Let’s also introduce rotor diameter over tether length, d/l, as a measure of the distance between rotors. You would vary that and try to find an optimum.

That would imply I know how it would work. I don’t. I’d sooner play around with a loop of string to see if I could understand how it could possibly work, if it could work. I like my bendy or pivoty rod idea better, right now.

Yes, my rod + (vane) + … + could be thought of as a simple autogyro.

The high and low parts of the rope can also be replaced with wire ropes in order to resist wear by respectively the rotation of the rotors and the winch during reeling phases.

In someway complete gyrokites could perhaps offer more possibilities but they would be difficult to implement on a line without tanglement risk, while rotors turning around a rope is a natural configuration, like the example below, but where the larger part of the pull seems to be generated by the relatively large lifter kite, the rotors providing torque (unlike the gyrotors I experiment for their pull):

That’s assuming you’d tie the gyrokite on a line branching away from the main line I think. That’s one way to do it. I don’t like that as then you’d need to make the gyrokite/rod more complex to make it fly stably. If you make the line go through the rod, the top and bottom of it are relatively fixed in place.

If you’ve got your gyrokite/rod, you’d just have a rod section above and below the hub of the rotor. You would tie your line to those. The only added entanglement risk then comes from the rotor no longer being perpendicular to the line, which you could ameliorate by making the rod sections longer.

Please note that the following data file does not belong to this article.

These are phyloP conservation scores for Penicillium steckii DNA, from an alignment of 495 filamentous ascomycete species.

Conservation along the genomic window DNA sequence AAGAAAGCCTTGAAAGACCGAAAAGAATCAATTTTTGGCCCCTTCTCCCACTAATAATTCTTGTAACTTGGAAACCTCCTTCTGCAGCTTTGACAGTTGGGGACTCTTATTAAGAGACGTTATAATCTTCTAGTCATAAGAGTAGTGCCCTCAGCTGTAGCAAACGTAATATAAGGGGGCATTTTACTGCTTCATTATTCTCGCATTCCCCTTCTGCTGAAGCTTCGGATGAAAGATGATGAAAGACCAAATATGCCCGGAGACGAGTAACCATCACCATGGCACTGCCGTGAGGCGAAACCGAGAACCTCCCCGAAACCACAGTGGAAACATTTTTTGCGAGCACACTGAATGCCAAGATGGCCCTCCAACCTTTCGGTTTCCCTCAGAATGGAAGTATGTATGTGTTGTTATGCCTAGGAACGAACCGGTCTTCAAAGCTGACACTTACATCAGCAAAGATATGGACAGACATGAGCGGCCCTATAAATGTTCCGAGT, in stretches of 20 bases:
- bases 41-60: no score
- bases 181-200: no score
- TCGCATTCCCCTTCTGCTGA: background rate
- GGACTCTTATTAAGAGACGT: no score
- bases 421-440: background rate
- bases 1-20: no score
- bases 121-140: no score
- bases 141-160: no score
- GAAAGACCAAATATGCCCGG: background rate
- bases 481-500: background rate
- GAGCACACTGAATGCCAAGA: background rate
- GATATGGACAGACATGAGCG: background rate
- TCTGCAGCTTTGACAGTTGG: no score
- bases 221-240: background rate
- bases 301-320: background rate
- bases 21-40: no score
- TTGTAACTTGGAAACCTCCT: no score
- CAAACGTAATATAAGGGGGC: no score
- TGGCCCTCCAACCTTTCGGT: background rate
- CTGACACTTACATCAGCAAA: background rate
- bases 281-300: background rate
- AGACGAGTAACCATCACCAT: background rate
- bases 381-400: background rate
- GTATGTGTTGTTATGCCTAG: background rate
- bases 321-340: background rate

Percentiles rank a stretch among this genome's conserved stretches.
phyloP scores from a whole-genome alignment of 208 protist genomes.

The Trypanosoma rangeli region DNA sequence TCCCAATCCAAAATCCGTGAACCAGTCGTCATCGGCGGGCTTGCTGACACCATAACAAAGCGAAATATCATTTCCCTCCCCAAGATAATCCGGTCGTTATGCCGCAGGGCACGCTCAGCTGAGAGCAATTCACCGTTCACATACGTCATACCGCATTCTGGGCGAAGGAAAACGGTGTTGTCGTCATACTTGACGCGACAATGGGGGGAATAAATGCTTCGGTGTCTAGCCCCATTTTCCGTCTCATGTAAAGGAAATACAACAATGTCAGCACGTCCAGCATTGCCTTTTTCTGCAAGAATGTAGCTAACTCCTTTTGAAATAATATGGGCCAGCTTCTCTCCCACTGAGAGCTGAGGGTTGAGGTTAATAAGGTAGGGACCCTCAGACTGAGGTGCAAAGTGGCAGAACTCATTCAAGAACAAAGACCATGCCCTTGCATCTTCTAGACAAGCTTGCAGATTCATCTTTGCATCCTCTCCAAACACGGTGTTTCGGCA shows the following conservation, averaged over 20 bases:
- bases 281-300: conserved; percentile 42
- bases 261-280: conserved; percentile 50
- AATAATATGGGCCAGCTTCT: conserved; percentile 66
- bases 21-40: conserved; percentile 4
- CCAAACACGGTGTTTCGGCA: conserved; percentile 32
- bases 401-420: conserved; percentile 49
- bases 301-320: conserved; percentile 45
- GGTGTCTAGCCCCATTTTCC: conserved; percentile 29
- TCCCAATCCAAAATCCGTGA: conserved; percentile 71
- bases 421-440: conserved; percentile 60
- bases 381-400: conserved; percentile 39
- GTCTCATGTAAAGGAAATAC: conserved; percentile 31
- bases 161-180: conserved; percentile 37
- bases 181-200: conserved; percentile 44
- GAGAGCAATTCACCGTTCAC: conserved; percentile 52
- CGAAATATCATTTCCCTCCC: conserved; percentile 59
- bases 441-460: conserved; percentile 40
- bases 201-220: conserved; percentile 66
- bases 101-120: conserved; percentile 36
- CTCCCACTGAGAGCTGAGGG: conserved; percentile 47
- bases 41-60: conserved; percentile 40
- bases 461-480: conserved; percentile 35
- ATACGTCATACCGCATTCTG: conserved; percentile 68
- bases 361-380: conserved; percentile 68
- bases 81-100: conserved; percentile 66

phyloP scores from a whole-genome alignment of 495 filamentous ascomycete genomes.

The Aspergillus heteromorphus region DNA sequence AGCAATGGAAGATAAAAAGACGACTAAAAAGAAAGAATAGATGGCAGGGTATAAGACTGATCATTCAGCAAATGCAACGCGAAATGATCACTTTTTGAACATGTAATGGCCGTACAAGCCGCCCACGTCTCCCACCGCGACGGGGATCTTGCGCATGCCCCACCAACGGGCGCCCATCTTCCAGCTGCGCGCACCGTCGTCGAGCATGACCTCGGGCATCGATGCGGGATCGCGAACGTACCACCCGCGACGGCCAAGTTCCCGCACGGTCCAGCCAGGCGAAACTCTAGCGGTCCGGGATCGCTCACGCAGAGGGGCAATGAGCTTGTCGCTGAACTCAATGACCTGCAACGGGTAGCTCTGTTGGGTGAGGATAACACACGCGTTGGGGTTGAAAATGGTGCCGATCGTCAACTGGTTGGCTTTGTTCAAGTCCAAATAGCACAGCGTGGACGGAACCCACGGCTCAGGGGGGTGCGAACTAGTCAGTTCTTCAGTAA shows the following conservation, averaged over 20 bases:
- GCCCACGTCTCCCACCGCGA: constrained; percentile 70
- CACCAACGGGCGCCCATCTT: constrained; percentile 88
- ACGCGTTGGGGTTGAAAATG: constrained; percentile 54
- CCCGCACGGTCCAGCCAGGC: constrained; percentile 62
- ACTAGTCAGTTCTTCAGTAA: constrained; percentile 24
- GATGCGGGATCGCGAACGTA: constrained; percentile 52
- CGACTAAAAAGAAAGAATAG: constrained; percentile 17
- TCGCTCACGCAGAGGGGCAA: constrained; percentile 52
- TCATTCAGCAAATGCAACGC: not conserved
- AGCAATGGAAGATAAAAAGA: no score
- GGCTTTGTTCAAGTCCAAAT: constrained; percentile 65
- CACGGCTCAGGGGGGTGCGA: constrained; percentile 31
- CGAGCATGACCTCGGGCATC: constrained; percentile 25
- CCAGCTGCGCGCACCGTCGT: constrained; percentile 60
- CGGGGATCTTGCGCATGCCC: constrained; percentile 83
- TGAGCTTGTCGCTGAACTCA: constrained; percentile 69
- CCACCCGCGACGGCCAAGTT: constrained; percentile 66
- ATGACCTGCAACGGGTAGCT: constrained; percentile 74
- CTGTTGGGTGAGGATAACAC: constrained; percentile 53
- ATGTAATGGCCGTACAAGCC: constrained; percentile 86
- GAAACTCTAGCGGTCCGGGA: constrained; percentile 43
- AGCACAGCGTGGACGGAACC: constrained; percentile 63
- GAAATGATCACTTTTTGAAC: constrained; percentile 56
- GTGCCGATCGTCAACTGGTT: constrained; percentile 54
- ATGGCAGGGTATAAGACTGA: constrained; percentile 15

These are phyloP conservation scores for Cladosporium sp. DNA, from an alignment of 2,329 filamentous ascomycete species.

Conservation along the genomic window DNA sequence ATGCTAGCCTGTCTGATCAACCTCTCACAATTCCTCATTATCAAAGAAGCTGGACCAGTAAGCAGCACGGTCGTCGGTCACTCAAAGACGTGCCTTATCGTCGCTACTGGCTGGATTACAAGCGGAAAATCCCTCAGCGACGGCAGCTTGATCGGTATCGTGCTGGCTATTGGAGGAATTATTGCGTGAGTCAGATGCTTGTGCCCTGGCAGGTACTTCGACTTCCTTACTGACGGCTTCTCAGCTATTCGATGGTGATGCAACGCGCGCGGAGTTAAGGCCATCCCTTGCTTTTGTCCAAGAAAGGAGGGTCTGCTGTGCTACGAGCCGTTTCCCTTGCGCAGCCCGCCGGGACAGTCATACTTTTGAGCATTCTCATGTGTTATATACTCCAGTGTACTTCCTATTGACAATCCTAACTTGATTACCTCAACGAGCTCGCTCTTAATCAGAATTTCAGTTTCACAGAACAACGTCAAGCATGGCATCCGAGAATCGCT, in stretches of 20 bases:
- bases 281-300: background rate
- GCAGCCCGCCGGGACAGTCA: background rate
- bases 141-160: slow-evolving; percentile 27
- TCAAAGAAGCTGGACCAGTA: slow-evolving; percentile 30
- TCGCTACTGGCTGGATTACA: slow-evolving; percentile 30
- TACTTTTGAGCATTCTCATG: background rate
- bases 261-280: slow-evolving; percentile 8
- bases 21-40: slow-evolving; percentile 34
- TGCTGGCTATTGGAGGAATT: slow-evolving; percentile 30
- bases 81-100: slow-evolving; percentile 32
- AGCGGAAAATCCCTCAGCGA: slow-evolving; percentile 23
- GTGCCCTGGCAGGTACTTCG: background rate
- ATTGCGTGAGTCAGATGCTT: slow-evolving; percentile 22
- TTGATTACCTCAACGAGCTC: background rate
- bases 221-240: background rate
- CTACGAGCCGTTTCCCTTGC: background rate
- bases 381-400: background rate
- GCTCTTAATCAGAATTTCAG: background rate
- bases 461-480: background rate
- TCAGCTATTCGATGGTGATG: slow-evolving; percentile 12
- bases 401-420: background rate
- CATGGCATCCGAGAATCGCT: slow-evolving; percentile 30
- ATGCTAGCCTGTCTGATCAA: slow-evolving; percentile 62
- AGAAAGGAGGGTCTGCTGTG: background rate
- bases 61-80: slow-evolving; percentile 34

Indeed that could work with a long enough rod/gyrokite. I will try to see some other pros and cons to both configurations.

As a rotor is naturally unstable, the gyrokite should be complete, comprising a stabilizer and a rudder, even allowing AoA change by moving the point of attachment of the rod/gyrokite as for a current gyrokite or other kites. Moreover for this configuration a lifter kite is not required.

For the configuration I describe and test, the stability of the rotors is assured by the tension of the line via their respective hollow axes, the rotors losing any freedom. But the lifter kite (or the Sharp rotor) should be large enough to ensure the inclination of the assembly even in turbulent wind conditions, probably according to a proportional ratio of lifter area / rotor area. Perhaps there is a possibility if the size of the lifter area is not too large compared to the size of the rotor area.

After the flight functionalities, the easiness of the management of the elements in operation can be examined, even considering that the chances of success are limited whatever the configuration.

Same in mine I think. Perhaps greater because of the greater length of the rod. The moment arm of the rod about the hub is greater so a lower line tension is needed to keep it stable.